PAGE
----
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Senator's Crusade Against Obamacare; Iran Ready to Engage in Nuke Talks; Deadly Earthquake Rocks Pakistan; Terror Attack at Nairobi Mall

Aired September 25, 2013 - 05:00   ET



SEN. TED CRUZ (R), TEXAS: I intend to speak in support of defunding Obamacare until I'm no longer able to stand. To do everything that --


ZORAIDA SAMBOLIN, CNN ANCHOR: Grandstanding on the Senate floor as the government shutdown looms. Republican Senator Ted Cruz's marathon speech to defund Obamacare, 14 hours and counting. Why the members of his own party aren't supporting this?

JOHN BERMAN, CNN ANCHOR: A dramatic turn in the relationship with Iran. But why couldn't the leaders shake hands? We're live.

SAMBOLIN: A mall massacre in Kenya finally over. The gunman killed or arrested. We have new details this morning on how the terrorist tried to escape when the gunfire had stopped.

BERMAN: Good morning, everyone. Welcome to EARLY START. I'm John Berman.

SAMBOLIN: And I'm Zoraida Sambolin. It's Wednesday, September 25th, it is 5:00 a.m. in the East.

BERMAN: Like she said, it is 5:00 a.m. in East. Hope you got a good night sleep because Ted Cruz didn't.

The Republican senator has been up all night, speaking, reading, making all kinds of sounds in a dramatic, theatrical performance for the ages. He began at 2:30 Eastern Time yesterday, and still at it right now all for repeal of the health care law that everybody calls Obamacare.

Now, the president has made it clear it's that's not going to happen. Senate Democrats say it's not going to happen. And even a huge number of Republicans say it's not going to happen.

Yet, to the collective chagrin of many, Senator Cruz says he will keep talking until he drops. And while he talks, the government gets ever closer to a shutdown -- just five days now unless Congress does something.

We get more from now CNN's Jim Acosta. (BEGIN VIDEOTAPE)

JIM ACOSTA, CNN SENIOR WHITE HOUSE CORRESPONDENT (voice-over): From Washington, it was the late show with Ted Cruz, as the Republican senator seized control of the Senate floor --

UNIDENTIFIED FEMALE: The senator from Texas.

ACOSTA: -- to deliver a marathon speech. Hour --

CRUZ: I intend to speak in support of defunding Obamacare until I am no longer able to stand.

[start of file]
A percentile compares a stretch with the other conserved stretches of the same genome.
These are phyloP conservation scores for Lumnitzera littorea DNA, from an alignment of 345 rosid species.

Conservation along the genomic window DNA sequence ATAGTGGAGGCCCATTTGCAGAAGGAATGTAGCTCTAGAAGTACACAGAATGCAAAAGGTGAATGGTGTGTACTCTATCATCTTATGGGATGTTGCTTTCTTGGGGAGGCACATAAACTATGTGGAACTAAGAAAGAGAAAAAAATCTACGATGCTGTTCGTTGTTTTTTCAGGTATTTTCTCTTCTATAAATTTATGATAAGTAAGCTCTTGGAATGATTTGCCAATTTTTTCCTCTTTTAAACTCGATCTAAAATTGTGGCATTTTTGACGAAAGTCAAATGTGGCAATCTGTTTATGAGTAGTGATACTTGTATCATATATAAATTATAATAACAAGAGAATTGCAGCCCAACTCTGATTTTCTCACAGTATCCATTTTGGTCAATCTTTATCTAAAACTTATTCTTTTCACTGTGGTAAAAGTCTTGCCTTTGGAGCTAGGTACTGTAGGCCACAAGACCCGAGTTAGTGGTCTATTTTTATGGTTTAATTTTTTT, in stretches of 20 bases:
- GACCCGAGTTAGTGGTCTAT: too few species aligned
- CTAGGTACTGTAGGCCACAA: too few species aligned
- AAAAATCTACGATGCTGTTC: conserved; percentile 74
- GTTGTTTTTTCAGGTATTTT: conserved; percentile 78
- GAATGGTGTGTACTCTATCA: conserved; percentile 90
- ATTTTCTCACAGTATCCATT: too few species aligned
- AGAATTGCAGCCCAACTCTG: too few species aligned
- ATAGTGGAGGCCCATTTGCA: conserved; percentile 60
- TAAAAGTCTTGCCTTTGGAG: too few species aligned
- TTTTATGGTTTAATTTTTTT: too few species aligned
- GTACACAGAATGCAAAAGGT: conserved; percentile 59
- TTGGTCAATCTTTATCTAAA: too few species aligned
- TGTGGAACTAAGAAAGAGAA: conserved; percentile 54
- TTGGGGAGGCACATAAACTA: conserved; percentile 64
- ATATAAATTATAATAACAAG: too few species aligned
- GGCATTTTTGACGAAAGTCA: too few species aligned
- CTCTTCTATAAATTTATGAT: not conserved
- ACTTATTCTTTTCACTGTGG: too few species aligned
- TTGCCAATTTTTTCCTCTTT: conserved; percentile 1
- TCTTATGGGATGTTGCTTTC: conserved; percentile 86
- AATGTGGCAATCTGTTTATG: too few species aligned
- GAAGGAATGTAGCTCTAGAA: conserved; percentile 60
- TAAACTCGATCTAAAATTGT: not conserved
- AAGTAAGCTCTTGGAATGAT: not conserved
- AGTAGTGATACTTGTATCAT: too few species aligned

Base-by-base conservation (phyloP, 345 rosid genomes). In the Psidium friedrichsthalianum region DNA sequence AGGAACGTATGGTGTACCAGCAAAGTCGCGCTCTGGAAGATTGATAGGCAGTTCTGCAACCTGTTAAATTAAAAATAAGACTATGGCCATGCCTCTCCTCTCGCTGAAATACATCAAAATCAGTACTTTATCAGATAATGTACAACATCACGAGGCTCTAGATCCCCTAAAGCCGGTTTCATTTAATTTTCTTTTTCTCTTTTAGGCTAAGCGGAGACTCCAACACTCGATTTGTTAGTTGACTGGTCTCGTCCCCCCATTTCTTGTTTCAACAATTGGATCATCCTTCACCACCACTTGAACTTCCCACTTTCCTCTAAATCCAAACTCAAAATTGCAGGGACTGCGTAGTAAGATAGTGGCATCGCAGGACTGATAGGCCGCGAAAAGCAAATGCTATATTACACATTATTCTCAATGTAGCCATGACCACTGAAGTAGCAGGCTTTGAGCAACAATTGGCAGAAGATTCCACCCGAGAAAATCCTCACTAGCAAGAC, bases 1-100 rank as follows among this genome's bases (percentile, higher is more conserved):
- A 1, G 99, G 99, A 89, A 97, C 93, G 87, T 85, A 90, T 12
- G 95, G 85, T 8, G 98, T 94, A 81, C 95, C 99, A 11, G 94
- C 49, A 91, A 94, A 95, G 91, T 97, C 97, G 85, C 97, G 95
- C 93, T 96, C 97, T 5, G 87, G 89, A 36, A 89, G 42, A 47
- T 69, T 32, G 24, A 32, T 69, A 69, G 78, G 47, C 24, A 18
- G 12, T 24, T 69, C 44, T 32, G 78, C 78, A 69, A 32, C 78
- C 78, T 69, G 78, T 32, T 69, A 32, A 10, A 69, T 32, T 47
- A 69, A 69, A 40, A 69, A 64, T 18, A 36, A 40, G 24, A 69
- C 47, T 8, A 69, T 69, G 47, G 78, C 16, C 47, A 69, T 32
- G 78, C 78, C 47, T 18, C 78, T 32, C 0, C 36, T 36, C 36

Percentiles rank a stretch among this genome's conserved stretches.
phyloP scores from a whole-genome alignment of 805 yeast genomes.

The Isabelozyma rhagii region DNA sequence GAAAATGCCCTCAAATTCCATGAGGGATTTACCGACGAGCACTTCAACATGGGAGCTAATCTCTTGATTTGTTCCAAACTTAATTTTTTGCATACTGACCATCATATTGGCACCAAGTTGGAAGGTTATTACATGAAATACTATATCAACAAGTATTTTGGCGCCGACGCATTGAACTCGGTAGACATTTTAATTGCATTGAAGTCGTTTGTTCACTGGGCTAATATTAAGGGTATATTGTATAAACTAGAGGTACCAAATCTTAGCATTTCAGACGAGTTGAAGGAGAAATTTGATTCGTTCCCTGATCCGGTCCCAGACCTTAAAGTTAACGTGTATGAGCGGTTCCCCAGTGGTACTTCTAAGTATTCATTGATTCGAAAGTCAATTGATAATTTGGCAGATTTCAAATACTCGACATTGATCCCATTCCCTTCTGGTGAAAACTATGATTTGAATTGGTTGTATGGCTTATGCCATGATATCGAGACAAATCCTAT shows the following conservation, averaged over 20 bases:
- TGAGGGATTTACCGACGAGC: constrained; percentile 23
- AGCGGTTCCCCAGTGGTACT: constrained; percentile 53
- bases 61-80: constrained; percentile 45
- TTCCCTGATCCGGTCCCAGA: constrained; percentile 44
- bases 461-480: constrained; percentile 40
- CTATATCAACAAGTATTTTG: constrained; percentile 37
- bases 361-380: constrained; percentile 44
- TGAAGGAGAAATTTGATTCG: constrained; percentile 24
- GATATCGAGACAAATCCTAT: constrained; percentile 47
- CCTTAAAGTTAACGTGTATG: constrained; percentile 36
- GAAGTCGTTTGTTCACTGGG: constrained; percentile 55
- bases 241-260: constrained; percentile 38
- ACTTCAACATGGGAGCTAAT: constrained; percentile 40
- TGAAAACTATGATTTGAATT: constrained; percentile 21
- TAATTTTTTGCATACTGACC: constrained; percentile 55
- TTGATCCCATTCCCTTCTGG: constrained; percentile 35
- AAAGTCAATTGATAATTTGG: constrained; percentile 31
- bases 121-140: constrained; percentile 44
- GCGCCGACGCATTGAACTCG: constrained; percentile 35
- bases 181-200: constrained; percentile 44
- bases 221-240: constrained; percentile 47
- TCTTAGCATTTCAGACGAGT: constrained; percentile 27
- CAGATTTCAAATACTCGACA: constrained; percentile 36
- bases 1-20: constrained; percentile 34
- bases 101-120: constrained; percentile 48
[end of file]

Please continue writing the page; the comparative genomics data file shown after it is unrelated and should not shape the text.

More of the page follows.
ACOSTA: After hour.

CRUZ: All right. So, let me read some tweets.

ACOSTA: Tearing into Obamacare, a law he wants to take down once and for all in exchange for funding the government.

CRUZ: The American people are frustrated because their elected officials don't listen.

ACOSTA: At times --

CRUZ: I love this story, so I'm going to read it to you.

ACOSTA: -- veering off the subject.

CRUZ: I do like green eggs and ham, I do not like them, Sam I am.

HILLARY CLINTON, FORMER SECRETARY OF STATE: Bill Clinton and President Barack Obama.

ACOSTA: But up in New York, President Obama was putting on a show of his own, appearing with Bill and Hillary Clinton to make on in a series of upcoming sale pitches on his health care law.

BARACK OBAMA, PRESIDENT OF THE UNITED STATES: Those who have opposed the idea of universal health care in the first place and have fought this thing tooth and nail through Congress and through the courts and so forth have been trying to scare and discourage people from getting a good deal.

ACOSTA: But Obamacare faces a key test -- in less than one week, on October 1st, new online marketplaces opened for business across the country, giving the uninsured their first shot at buying into health care plans.

OBAMA: What we want to make sure of is that everybody in every category, every age group, understands why health insurance is important. Understands why they should sign up.

ACOSTA: But Cruz and some other Republicans say they'll only vote for a measure that averts a government shutdown if it also defunds Obamacare. CRUZ: Defund Obamacare!


ACOSTA: The problem for the Tea Party Texan -- Senate Republican leaders have all but abandoned Cruz's failing quest.

SEN. MITCH MCCONNELL (R-KY), MINORITY LEADER: I just don't happen to think filibustering a bill that defunds Obamacare is the best route to defunding Obamacare. All it does is shut down the government and keep Obamacare funded. And none of us want that.

ACOSTA: Jim Acosta, CNN, New York.


BERMAN: And we have some live pictures to show you. There he is, Ted Cruz still speaking 5:04 a.m. in the East. He started yesterday, nearly 15 hours now. We will check back in with him throughout the show. I got to say, it looks pretty good for talking for almost 15 hours. I have to figure out who does his hair.